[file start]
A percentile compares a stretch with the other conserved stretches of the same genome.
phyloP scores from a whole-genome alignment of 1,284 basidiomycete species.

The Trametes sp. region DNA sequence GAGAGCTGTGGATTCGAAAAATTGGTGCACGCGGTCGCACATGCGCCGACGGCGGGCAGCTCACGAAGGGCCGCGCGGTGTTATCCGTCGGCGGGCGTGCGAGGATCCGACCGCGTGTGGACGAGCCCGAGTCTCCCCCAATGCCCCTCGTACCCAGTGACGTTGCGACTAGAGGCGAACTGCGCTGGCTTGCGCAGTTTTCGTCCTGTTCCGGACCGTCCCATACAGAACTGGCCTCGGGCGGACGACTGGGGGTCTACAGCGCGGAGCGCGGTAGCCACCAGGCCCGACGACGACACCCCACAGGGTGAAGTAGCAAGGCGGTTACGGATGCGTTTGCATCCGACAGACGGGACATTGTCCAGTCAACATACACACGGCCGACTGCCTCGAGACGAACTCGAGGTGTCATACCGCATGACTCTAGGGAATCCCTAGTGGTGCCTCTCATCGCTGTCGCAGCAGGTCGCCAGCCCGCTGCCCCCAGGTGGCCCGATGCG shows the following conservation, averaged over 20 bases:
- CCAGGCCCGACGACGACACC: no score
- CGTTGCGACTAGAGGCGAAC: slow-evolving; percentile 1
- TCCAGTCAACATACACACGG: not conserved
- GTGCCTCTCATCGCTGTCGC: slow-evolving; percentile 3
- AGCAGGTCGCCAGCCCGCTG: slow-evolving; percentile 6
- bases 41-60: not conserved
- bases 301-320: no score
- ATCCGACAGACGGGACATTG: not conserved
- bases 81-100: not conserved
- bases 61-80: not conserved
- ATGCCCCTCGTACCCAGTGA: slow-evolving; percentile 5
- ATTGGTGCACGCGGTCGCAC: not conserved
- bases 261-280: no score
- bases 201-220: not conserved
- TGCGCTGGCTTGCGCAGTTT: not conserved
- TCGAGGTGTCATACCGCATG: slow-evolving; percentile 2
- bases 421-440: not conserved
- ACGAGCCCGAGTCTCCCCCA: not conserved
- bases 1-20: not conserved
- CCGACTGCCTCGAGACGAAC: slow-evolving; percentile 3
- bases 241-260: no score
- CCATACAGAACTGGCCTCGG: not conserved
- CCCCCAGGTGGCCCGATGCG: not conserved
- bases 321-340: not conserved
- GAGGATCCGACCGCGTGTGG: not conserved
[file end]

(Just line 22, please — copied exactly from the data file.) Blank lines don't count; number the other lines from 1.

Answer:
- bases 1-20: not conserved